Advisor-managed Investments May Violate ERISA

In an effort to gain more revenue and control over a plan, some advisors have taken to creating their own investments and recommending themselves or charging more as a 3(38) fiduciary. But according to a letter by EBSA’s Phyllis Borzi (subscription required) obtained by The Wall Street Journal, that practice may violate fiduciary rules under ERISA, especially in light of pending regulations on the matter.

Rep. George Miller (D-Calif.) raised the issue earlier this year, urging the DOL to look into the issue of potential conflicts with investment consultants to pension plans who recommend themselves as money managers. Borzi wrote back, indicating that her agency is “committed to addressing the issues and conflicts of interest you describe.”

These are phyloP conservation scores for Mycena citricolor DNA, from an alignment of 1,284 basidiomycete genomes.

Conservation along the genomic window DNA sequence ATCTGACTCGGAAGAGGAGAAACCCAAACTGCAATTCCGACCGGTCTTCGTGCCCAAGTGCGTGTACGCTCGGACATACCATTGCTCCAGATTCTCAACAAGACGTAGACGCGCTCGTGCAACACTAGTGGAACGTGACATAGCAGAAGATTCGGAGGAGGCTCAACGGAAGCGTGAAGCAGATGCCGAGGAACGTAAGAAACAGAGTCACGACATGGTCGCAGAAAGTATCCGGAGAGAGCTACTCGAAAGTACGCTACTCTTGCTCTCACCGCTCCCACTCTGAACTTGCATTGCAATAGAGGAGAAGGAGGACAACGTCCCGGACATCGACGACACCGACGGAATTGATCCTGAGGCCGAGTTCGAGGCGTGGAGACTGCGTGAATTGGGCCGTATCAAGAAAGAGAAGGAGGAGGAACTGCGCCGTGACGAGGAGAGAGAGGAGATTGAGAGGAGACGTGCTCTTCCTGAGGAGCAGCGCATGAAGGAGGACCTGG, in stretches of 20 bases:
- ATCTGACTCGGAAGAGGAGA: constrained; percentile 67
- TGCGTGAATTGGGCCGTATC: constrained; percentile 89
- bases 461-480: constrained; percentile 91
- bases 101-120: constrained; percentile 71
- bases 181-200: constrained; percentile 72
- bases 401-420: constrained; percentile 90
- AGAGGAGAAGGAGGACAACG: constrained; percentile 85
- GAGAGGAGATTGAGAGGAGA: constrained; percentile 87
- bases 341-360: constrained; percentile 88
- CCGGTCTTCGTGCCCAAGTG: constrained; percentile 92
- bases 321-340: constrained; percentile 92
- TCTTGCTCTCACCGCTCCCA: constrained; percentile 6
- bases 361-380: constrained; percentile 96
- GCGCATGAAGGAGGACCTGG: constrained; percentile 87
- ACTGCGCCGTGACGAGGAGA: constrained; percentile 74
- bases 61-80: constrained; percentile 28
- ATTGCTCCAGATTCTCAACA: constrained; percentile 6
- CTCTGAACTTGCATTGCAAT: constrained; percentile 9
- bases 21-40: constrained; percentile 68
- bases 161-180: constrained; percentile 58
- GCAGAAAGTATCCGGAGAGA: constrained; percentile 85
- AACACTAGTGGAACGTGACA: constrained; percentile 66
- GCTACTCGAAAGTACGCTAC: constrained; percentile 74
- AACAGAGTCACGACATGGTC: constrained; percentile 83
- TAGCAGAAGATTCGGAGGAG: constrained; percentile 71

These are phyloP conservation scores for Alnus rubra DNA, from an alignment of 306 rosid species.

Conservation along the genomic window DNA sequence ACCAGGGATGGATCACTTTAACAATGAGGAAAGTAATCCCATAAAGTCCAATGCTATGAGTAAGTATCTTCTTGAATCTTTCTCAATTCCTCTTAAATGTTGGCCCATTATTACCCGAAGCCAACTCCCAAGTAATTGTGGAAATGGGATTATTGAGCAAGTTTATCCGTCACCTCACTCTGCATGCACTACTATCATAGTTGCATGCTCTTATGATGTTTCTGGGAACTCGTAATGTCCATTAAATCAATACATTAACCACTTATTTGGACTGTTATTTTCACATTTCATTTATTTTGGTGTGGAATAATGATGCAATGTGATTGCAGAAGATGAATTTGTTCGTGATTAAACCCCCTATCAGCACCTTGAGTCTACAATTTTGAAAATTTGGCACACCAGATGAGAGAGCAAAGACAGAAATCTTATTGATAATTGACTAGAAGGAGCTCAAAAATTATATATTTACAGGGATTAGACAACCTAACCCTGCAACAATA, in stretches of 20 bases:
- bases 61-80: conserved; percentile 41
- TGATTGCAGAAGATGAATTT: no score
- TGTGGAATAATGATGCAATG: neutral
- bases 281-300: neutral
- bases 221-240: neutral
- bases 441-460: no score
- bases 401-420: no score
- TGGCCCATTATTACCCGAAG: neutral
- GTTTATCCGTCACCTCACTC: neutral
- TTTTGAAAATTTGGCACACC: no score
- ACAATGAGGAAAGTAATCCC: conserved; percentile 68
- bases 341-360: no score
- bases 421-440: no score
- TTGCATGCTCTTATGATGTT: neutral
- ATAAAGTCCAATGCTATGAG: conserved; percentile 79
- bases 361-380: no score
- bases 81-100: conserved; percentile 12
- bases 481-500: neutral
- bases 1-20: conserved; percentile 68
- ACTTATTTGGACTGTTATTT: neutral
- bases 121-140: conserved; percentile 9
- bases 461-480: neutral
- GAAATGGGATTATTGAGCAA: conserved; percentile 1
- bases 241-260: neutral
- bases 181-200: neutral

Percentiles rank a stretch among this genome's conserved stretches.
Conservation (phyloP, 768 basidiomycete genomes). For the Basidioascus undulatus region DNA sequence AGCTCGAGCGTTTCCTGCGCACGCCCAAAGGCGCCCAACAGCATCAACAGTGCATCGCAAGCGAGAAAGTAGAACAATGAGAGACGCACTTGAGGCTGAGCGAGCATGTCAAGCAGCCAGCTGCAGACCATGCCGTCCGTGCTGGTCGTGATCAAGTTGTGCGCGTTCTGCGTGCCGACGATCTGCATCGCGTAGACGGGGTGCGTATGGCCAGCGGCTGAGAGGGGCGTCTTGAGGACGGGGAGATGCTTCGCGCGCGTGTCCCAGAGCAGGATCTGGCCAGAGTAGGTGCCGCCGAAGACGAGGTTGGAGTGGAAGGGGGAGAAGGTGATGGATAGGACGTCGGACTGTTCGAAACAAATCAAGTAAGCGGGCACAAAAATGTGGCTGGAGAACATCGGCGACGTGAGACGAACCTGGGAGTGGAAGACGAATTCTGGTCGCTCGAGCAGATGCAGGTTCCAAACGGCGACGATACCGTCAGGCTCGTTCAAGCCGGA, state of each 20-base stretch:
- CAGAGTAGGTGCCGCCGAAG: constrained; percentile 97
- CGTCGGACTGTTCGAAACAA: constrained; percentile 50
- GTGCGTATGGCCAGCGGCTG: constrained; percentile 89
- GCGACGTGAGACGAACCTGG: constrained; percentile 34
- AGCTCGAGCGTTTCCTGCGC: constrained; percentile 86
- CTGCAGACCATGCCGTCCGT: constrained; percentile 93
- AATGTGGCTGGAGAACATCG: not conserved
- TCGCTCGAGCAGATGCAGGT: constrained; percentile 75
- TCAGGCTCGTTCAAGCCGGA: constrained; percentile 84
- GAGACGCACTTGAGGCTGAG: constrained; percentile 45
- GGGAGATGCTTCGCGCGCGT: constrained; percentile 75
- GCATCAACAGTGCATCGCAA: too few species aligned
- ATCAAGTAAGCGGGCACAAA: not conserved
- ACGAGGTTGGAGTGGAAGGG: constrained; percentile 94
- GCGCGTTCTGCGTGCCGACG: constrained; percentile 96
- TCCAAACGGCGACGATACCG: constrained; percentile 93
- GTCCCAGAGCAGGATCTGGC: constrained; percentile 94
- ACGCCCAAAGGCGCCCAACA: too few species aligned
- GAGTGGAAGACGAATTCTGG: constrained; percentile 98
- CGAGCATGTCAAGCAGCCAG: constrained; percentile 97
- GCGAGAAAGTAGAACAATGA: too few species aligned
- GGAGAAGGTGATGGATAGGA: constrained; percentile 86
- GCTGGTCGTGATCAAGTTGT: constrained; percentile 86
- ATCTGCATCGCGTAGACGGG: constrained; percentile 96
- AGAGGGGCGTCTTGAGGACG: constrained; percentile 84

Meanwhile, many high-profile plan advisors have created CITs that they manage and put into their clients’ plans. One advisor at a recent conference said he does not make any more from his investment than any other. But others are concerned that, even with no additional compensation, they are put in the awkward position of reviewing and potentially firing themselves if they underperform or do not fit within the plan’s IPS.

Record keepers routinely put proprietary investments into their lineups, incenting plan sponsors with cheaper fees and getting greater revenue from their own investments. But there’s one big difference from advisors: They are not considered fiduciaries — for now, that is.

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